We have 18 reviews this month of 18 books by 15 authors. A little bit up from last month which is good but I’m hoping for more next month so get those To Be Read books out and open. Now let’s see what we’ve all been reading in May.
The three authors with two books reviewed each are, not surprisingly, some of our most popular authors whose books have been featured regularly – Deborah Challinor with Tamar and A Tattoed Heart, Kate Forsyth with Bitter Greens and The Beast’s Garden and Alison Stuart with Her Rebel Heart and Sebastian’s Waterloo. You can easily find these reviews by clicking here.
“The amazing story of Australia’s first surgeon and the boy he adopted and a colony at the end of the world” is the subject of Nanberry: Black Brother White by the prolific Jackie French. Brenda at Goodreads writes, “With the little that was recorded in the eighteen hundreds making it hard for any writer and historian to garner facts, the obviously meticulous research of this book kept me enthralled. Written in a way to keep the reader interested, the story of Nanberry is an excellent one.”
Also dealing with indigenous issues is The Secret River by Kate Grenville reviewed by Carolyn at Goodreads. The book has probably been highlighted a number of times but not recently in the historical fiction roundup. Carolyn observes, “Kate Grenville is a very accomplished author and the tells this story of the ignorance and arrogance of the colonialists in invading the land of the traditional owners in simple powerful language.”
With two time frames to keep us on our toes is The Wife’s Tale by Christine Wells. “With her marriage on the rocks, workaholic lawyer Liz Jones agrees to visit Seagrove, a stately home on the Isle of Wight, while she quietly investigates its provenance on behalf of a client.” Brenda at Goodreads is very enthusiastic. “The Wife’s Tale is a fascinating and intriguing novel which I have no hesitation in recommending highly – I’ll be looking for more from this author.”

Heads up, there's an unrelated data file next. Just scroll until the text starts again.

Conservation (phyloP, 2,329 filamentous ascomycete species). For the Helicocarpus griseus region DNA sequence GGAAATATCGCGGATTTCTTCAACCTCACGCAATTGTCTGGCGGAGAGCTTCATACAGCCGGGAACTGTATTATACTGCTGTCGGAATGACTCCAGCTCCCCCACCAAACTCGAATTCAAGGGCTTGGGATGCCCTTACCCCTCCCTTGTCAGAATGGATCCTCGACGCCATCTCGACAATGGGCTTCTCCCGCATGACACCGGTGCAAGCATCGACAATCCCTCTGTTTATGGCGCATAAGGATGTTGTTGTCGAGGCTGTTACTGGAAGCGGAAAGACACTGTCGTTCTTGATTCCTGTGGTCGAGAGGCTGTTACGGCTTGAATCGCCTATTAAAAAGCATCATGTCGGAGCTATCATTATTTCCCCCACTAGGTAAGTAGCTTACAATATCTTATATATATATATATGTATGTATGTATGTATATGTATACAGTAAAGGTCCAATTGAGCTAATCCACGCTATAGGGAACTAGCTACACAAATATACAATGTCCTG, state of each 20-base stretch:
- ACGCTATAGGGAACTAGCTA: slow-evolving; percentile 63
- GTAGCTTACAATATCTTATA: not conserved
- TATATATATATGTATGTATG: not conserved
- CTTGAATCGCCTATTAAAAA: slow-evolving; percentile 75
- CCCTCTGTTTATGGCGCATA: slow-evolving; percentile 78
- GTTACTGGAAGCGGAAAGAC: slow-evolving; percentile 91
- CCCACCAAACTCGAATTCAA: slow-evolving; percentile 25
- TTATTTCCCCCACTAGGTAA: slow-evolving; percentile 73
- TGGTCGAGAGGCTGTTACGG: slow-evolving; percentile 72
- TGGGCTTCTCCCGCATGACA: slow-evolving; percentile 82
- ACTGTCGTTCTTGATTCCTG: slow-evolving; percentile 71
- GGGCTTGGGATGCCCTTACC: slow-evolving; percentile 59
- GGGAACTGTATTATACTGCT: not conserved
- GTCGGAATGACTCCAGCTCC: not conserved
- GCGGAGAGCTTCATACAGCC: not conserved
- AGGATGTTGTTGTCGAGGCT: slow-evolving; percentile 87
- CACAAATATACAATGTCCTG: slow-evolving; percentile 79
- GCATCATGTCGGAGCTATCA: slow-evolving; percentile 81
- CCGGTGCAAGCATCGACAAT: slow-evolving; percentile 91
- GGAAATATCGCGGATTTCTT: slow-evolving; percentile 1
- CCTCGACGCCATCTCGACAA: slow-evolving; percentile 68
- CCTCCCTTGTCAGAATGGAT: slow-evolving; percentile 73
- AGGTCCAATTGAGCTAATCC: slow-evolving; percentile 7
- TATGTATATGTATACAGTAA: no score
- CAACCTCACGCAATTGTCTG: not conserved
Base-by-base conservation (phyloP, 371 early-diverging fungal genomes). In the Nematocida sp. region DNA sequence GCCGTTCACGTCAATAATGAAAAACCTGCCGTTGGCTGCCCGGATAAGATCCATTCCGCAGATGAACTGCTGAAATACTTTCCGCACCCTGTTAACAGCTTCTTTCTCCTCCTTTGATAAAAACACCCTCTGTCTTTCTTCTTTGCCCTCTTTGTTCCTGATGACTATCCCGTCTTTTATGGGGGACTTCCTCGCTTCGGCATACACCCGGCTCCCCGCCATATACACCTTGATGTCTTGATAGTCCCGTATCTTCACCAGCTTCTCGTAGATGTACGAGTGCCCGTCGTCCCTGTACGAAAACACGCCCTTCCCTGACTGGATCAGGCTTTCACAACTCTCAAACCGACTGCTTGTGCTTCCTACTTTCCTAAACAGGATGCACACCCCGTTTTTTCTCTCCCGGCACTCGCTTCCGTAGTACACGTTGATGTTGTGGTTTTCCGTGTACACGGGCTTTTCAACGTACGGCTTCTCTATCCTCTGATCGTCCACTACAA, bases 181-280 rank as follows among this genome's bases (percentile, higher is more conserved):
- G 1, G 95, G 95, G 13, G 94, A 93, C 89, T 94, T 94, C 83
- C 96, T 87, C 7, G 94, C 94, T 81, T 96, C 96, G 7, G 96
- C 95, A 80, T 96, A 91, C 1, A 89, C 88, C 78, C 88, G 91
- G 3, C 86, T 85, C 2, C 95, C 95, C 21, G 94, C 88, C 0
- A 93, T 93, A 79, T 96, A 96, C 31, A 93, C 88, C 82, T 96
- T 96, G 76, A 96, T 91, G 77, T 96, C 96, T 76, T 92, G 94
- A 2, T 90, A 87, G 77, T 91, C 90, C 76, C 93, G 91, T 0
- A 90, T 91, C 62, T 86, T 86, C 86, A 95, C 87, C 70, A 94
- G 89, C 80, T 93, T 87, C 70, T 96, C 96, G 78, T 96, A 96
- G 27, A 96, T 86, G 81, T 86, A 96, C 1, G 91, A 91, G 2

I generally don’t include my own reviews but I’m making an exception for the very underrated and I feel, neglected Gail Jones. Although I did have some mixed feelings about the book (I blame the blurb on the back) I am very glad I read Sixty Lights about “Lucy Strange, an independent girl growing up in the Victorian world.” I found the prose luminous, the research impeccable and “gradually from the time Lucy arrives in London with her Uncle Neville and her brother Thomas, Sixty Lights evolves into the story I thought I would be reading from the start. It finally becomes the world that Lucy Strange sees, with and without her camera.” See my full review here.
Ice Letters by Susan Errington is a First World War novel of love, peace, violence and Antarctica. Jennifer at Goodreads was ambivalent. “For me, the best part of the novel relates to Daniel’s experience in Antarctica. This part of the novel felt more real to me than Dora’s experience in Adelaide. More real, or perhaps less uncomfortable? I’m really not sure.”
Quite a mix of books. A sweep of timeframes, subject matter and styles. I wonder what I will be rounding up next month.
My name is Debbie Robson and I am a bookcrosser, booklover and author. I love researching the 20th century and finding those small but relevant details that can make the past come alive. You can find me on twitter: lakelady2282.